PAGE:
Williams urged the audience to “break away” from the “old parties” and elect only candidates who supported building a “gigantic ark” to carry away “undesirable aliens who refuse to be assimilated.”

    He denied the Klan was “hostile to any religion.” But he qualified that remark by saying, “Only as the Roman Catholic priesthood attempted to invade America and foist upon its people did the Klan arise to repel.”

    The evening began with a parade from the fairgrounds to the downtown area “with hundreds of men and women in line of march, with decorated automobiles and floats, headed by Deputy Sheriffs Rupert Sutton and Henry Sandefur.” That was followed by a fireworks display.

    The parade, fireworks and initiation of 300 new Klan members – in full regalia but with faces uncovered − provided the capstone to the day. “During the solemn ceremonies three towering fiery crosses were burned, illuminating the scene.

    “It was a night that will linger long in the memory of all who were present,” according to The Gleaner’s reporter, who seemed somewhat taken with the whole affair.

    “No one went away hungry. The meat was delicious and highly enjoyed.

    “There was no sign of disorder on the grounds and everything went off as scheduled.

    “A spokesman for the local Klan stated last night that members, and especially those in the parade, appreciated the services of the city police in keeping traffic off the line of march.”

    They demonstrated that appreciation the following day, according to The Gleaner of June 1. A Klan representative showed up at police headquarters with a box of cigars.

    “In accepting the gift, Chief (Alex) Posey said he and the men would smoke the cigars with a pleasure enhanced by the reciprocal good feeling behind the tender.”

    Similar Klan gatherings were held in 1925 and 1926, when the Klan’s national leader came here to speak.

    75 YEARS AGO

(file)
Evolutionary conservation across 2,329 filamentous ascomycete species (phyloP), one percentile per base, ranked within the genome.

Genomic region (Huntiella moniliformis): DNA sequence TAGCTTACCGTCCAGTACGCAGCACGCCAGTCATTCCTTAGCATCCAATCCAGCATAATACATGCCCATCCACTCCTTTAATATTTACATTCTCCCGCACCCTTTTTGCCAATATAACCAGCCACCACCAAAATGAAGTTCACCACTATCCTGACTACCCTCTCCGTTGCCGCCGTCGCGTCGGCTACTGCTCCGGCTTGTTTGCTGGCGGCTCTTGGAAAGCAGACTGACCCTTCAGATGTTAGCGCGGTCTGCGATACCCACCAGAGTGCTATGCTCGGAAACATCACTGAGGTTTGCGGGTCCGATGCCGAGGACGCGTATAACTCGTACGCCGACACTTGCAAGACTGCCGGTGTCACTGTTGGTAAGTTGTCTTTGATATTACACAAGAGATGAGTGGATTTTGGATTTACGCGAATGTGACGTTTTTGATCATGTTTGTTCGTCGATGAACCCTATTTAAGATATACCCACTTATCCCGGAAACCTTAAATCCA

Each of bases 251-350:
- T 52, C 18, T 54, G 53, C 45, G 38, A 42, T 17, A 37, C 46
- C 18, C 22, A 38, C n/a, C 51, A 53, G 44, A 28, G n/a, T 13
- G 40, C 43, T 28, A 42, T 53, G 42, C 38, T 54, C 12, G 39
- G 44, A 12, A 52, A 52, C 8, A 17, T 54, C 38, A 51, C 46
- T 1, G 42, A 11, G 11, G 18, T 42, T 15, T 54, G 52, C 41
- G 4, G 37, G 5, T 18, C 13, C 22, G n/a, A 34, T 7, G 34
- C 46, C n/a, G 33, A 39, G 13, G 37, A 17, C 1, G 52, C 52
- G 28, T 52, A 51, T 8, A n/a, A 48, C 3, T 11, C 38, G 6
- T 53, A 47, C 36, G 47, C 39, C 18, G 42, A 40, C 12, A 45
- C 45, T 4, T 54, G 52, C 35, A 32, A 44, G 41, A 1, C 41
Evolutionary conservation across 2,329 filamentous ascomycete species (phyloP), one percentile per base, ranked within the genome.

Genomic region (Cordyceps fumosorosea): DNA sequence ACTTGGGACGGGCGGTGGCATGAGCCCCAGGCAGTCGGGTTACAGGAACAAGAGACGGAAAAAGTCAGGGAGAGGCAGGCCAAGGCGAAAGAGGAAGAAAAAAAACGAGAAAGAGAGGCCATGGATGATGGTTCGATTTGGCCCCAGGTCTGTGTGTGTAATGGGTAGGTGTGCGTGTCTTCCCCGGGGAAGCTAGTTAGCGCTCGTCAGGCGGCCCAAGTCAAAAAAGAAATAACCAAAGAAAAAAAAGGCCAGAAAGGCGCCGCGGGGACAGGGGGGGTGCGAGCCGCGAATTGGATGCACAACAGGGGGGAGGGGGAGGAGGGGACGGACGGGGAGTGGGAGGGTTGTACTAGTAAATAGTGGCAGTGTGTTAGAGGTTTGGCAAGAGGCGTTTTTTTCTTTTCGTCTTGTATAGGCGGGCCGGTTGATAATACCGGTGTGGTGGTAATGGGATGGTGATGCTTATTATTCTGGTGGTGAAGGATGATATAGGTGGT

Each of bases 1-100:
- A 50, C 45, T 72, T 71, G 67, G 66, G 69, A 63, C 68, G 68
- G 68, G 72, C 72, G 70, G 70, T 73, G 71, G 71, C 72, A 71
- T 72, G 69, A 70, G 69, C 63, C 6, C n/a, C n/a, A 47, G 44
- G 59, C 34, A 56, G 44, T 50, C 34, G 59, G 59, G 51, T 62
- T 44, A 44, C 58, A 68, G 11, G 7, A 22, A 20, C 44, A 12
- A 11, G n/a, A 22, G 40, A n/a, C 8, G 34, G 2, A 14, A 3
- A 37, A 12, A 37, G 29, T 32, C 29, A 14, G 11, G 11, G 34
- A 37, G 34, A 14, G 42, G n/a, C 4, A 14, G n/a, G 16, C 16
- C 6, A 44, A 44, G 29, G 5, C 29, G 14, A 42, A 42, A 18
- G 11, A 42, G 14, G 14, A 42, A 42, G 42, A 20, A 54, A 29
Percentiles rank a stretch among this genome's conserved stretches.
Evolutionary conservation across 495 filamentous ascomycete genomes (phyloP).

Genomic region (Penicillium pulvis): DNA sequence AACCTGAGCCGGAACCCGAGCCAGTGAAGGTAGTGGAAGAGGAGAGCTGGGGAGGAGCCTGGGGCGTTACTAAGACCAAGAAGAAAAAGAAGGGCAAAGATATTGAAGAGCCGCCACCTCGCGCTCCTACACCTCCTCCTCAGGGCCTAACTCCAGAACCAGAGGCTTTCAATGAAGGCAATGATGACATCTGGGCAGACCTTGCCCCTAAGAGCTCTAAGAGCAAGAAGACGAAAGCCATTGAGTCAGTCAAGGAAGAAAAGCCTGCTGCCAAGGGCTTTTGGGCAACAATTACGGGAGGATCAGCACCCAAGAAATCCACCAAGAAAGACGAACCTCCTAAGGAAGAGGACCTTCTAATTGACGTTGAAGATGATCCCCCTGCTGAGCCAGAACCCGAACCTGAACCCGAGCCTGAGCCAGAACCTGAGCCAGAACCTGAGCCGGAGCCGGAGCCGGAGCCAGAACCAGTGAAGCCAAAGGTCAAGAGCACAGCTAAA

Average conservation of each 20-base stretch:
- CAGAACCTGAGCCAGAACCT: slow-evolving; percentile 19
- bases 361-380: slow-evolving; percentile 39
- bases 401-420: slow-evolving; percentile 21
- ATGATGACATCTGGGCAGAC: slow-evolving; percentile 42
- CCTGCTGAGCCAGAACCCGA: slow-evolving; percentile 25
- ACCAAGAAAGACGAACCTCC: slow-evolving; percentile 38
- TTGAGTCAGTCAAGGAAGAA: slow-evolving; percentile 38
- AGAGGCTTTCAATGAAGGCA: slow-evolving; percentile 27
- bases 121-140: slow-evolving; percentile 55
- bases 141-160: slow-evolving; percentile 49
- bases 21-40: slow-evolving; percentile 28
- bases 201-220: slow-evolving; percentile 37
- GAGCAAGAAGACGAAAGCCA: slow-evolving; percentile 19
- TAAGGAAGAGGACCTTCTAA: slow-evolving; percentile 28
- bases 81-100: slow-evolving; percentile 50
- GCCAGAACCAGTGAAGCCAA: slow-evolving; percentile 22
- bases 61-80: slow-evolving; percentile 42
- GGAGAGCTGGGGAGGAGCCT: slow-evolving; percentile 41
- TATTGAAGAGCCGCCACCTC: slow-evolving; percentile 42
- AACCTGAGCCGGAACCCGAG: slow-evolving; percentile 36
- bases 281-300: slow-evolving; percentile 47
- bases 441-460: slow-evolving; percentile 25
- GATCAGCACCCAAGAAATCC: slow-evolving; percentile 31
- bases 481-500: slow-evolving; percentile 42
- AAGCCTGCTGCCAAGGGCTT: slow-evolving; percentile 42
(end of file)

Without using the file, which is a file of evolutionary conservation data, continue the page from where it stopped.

A crowd of about 12,000 attended a May 29 air show at the Sturgis airport to raise money for a war memorial, according to the Union County Advocate of June 2, 1949.

    The event, which grossed $4,322, featured three flyovers by four Shooting Star jet fighters and appearances by a variety of other military aircraft.

    Gov. Earle C. Clements introduced the main speaker, former governor and U.S. senator A.O. Stanley, which marked his first appearance in Union County since 1937.

    “In his traditional fashion, the well-known Stanley kept his audience entertained for the next 30 minutes with the fiery oratory for which he is noted, interspersing his discourse with humorous anecdotes.”

    On a more serious note, he said, “I pray for peace, but after 50 years of public life I am fearful.”

    50 YEARS AGO

    State Sen. Carroll Hubbard was being guarded by three Kentucky State Police troopers in the wake of two telephoned death threats after winning the 1st Congressional District Democratic nomination from incumbent Frank Stubblefield, according to The Gleaner of May 29, 1974.

    The same day Hubbard won the Democratic nomination for the U.S. House of Representatives − which at that time was the equivalent of winning the congressional seat − his brother, Kyle, narrowly won the Democratic nomination for the 4th Congressional District. The primary victories came on their father’s birthday.

    Kyle Hubbard was beaten by Republican incumbent Gene Snyder in the fall.

    Carroll Hubbard won the fall election in 1974 and served in Congress until 1992 when he was caught up in the House banking scandal. He served two years in prison. He died Nov. 12, 2022.

    25 YEARS AGO

    Judy Jenkins’ column in The Gleaner of May 30, 1999, told the story behind the steel cross that has stood at the cloverleaf for most of six decades.

    David Sutton, 24, died instantly Oct. 17, 1964, when his car hit a concrete base for the streetlights that were yet to be installed. His car flipped and he was thrown out. The car landed on top of him.

    A passenger, Harry Richardson Jr., received only minor injuries.

    Sutton’s father, Elvis Sutton, initially put up a wooden cross but it was later replaced by the steel cross after the wood deteriorated. Sutton’s younger brother, Paul “Cowboy” Sutton, replaced the flowers every year on his brother’s June 17 birthday until his death in 2019.

    Readers of The Gleaner can reach Frank Boyett at